Steve DelBianco’s narrative of a “softening” of ICANN’s position vis-a-vis the GAC is inventive, but unfortunately unsupported by facts.  The big unreported story coming out of the Big Reveal of applications is that the GAC’s fears of controversial applications, or the fears of their lobbyists over trademark violations, have been proven to be utterly baseless. 

Thus the fact-based narrative is not one of the ICANN Board finally understanding that they need to appease the GAC. Instead, the newly reasonable tone of the GAC stems from sudden disappearance of the issues their lobbyists have been hawking at every opportunity for the last three years - trademark violations. (Quite the opposite - it is a trademark, Patagonia, that is causing angina in the Argentinian GAC representative).  The Big Reveal has been one big anti-climax; it is simply no longer possible to conjure up nightmare scenarios about “unlimited” new gTLDs stealing intellectual property from innocent and defenseless trademark owners.

Now we are seeing a new front opening - the GAC admitting non-governmental players who nonetheless qualify for membership in GAC under the “international fora” membership criteria.  The EULA, which the group behind the mystifyingly popular Eurovision contest, are joining the GAC in order to promote their gTLD bid for .radio, making a GAC objection against other applicants for .radio much more likely.

I look forward to seeing the high priests of finger-shaking about conflicts of interest on the ICANN Board, on the GAC and from other quarters, now turn their stern gaze and thunderous denunciations to the very obvious conflicts within the GAC.  OK, I’m holding my breath, starting now…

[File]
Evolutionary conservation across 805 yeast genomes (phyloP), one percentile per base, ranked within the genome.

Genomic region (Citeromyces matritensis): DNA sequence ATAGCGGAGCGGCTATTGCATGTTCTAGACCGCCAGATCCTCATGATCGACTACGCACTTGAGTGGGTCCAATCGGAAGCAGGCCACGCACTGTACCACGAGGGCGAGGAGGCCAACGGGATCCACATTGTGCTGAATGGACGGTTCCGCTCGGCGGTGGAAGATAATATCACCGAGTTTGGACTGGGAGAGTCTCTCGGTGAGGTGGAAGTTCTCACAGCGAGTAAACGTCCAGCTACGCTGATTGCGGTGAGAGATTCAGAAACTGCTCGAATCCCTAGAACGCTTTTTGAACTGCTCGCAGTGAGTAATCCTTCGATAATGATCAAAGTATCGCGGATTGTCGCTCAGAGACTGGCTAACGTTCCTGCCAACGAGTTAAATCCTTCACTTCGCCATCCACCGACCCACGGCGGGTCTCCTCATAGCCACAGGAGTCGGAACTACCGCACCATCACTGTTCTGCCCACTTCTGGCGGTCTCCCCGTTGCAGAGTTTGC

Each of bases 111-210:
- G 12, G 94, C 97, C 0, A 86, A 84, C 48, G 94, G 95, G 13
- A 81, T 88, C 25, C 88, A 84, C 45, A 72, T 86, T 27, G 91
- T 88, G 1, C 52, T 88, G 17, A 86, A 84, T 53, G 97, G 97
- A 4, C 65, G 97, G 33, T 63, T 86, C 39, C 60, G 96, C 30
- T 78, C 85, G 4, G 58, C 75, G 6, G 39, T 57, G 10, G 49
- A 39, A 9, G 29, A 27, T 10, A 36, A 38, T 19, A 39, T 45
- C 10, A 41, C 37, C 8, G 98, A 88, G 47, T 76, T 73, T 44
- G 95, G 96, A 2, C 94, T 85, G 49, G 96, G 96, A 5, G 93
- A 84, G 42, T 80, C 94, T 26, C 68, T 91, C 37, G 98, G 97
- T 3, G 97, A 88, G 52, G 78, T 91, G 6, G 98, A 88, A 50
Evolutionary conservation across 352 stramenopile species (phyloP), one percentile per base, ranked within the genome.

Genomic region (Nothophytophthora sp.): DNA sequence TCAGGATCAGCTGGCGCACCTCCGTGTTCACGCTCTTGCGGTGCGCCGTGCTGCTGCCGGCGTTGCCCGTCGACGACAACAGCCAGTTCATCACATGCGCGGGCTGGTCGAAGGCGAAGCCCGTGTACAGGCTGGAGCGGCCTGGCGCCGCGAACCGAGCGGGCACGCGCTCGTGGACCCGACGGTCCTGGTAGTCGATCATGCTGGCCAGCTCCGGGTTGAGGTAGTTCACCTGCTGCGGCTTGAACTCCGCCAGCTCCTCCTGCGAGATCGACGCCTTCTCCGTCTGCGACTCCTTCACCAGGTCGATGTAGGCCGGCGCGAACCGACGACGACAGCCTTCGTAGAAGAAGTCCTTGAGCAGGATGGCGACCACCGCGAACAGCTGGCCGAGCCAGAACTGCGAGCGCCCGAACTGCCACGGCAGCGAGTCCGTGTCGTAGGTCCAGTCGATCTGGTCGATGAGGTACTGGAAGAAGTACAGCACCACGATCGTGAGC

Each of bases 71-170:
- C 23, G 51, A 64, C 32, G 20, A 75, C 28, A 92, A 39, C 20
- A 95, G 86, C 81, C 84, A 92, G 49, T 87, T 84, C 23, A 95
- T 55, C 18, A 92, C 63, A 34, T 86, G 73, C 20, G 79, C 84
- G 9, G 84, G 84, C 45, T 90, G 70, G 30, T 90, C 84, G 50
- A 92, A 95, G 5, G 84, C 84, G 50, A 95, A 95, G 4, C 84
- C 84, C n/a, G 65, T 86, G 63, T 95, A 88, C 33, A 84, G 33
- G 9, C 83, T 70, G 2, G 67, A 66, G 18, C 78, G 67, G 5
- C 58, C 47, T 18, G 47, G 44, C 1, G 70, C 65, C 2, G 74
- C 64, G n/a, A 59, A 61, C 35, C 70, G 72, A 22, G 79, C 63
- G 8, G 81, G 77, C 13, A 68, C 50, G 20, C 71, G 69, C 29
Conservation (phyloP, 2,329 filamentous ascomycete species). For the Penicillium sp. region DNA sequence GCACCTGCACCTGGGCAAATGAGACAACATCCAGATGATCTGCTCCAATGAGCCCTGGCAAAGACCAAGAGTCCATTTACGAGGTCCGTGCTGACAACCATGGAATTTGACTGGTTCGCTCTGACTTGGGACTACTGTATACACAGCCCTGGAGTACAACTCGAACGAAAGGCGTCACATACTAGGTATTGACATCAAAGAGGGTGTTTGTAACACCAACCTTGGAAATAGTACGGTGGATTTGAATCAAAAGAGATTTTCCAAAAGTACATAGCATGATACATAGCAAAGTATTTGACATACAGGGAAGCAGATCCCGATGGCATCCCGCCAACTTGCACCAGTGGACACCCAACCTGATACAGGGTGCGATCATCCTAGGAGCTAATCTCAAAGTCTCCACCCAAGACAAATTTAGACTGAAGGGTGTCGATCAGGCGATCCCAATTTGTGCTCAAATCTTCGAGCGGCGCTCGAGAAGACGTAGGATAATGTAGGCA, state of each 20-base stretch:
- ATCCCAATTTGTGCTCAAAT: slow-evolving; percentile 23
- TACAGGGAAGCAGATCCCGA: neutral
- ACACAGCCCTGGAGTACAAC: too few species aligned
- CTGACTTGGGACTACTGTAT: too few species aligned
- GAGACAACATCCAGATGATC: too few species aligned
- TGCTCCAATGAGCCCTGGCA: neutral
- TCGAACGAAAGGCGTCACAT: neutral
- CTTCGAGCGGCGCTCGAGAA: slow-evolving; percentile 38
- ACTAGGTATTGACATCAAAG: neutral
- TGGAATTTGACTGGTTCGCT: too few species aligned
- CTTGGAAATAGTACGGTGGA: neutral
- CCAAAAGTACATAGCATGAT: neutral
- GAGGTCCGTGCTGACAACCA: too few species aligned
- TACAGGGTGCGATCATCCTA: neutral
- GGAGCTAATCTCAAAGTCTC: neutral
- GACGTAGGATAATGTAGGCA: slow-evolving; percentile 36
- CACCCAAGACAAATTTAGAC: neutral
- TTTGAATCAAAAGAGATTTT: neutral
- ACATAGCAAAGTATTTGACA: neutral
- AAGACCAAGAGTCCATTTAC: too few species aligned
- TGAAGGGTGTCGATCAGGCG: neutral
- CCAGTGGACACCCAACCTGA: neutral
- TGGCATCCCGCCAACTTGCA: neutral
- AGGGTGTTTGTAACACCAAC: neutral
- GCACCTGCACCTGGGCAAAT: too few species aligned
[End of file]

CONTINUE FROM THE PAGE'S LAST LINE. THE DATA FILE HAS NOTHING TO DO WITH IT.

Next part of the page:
Don't turn blue Milton Mueller  –  Jul 4, 2012 2:48 AM

I really don’t want my valued friend Antony to suffocate, so I am shaking my finger at the GAC right now (wiggle wiggle wiggle wiggle wiggle wiggle wiggle, as LFMAO might say….) As for thunderous denunciations [of the GAC], I have already issued my share.

If what you say is true - if GAC is admitting “members” who are not governments but nongovernmental TLD applicants - it is a travesty of the highest order. On second thought, however, it is not that much of a departure from the past. As the “sovereign” owners of ccTLDs they demanded and got new IDN TLDs that were not ccTLDs, yet were registration fee- and application fee-exempt. And they got a two year head start in the market. They also laid claim to regional and country names in the SLD and TLD space, even though current international law gives them no actual rights to such names. So national governments had “interests” in the DNS economy even as they claimed to be disinterested policy makers and representatives of the public interest. But this new move makes it all the more blatant.

Oh it's true Antony Van Couvering  –  Jul 4, 2012 4:12 AM


My mistake: it's called the EBU (European Antony Van Couvering  –  Jul 4, 2012 4:34 AM

My mistake: it's called the EBU (European Broadcasting Union), not the EULA.

California Corporations code 35000-35007 Karl Auerbach  –  Jul 6, 2012 5:21 AM

ICANN always seem to forget that because of the GAC ICANN fits squarely into the defintion of 35002 (b) of the California Corporations code as refined by 35003 (b) of that code.


GAC and the public interest Philip Sheppard  –  Jul 10, 2012 9:51 AM

Steve DB makes a good point about working with the GAC. In my experience of two decades of government affairs, success has only ever been wrought by working with governments not against them.

And before we get too upset about the EBU joining the GAC and using that influence for .radio, it may be worth pausing and consider where lies the public interest for this generic TLD? Seems to me that the EBU can lay claim to that more effectively than others.